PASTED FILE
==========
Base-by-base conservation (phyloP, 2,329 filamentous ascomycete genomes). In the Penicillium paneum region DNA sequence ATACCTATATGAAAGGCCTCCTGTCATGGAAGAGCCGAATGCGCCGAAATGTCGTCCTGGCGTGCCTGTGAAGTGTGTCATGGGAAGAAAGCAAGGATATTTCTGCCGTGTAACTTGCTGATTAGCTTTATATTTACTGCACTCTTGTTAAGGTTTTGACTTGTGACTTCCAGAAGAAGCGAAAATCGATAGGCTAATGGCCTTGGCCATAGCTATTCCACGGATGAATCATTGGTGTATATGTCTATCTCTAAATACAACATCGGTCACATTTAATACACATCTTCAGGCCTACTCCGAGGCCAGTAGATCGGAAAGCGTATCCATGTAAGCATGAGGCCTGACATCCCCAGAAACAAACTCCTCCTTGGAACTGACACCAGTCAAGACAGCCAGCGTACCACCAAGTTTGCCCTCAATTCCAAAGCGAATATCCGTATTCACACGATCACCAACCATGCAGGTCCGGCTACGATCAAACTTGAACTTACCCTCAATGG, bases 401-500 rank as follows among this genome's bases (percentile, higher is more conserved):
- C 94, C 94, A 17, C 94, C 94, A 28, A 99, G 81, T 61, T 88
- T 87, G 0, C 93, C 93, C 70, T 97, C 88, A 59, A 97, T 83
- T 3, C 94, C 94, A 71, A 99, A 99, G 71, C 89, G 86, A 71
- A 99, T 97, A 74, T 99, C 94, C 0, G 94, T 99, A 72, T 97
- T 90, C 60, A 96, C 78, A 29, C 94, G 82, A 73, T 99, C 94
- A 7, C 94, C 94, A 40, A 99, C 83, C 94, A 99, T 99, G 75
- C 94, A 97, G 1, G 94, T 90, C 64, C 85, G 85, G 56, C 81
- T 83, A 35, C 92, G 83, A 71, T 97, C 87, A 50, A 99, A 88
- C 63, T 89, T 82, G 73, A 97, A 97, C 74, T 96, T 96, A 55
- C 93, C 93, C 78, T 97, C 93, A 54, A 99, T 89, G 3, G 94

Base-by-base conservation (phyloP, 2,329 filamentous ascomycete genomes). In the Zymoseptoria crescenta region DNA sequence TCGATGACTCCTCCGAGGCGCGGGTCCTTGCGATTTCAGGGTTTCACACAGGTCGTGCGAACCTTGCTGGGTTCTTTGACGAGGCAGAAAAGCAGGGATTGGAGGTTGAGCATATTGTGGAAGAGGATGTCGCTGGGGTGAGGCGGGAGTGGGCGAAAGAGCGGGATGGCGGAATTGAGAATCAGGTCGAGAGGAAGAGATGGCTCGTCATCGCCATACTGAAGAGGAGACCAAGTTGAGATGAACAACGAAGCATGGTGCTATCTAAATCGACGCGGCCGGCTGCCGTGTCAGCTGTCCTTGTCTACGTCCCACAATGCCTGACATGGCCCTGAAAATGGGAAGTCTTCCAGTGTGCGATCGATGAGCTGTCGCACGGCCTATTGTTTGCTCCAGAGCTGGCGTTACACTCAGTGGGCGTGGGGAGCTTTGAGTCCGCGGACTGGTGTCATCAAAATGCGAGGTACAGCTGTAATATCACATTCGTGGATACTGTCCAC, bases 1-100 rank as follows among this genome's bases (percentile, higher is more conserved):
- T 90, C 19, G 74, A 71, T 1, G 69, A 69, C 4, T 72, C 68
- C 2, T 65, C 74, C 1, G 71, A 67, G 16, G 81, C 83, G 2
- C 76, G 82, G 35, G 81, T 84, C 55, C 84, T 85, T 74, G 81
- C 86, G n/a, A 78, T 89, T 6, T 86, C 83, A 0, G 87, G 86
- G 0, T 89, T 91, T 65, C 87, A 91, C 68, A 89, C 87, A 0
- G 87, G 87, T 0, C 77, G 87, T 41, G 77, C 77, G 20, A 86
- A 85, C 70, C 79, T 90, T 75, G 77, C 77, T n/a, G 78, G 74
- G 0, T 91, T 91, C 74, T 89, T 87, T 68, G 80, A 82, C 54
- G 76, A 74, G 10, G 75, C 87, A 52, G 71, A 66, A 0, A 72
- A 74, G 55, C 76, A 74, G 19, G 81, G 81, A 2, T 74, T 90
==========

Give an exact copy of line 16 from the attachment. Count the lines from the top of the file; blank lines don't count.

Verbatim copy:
- C 86, G n/a, A 78, T 89, T 6, T 86, C 83, A 0, G 87, G 86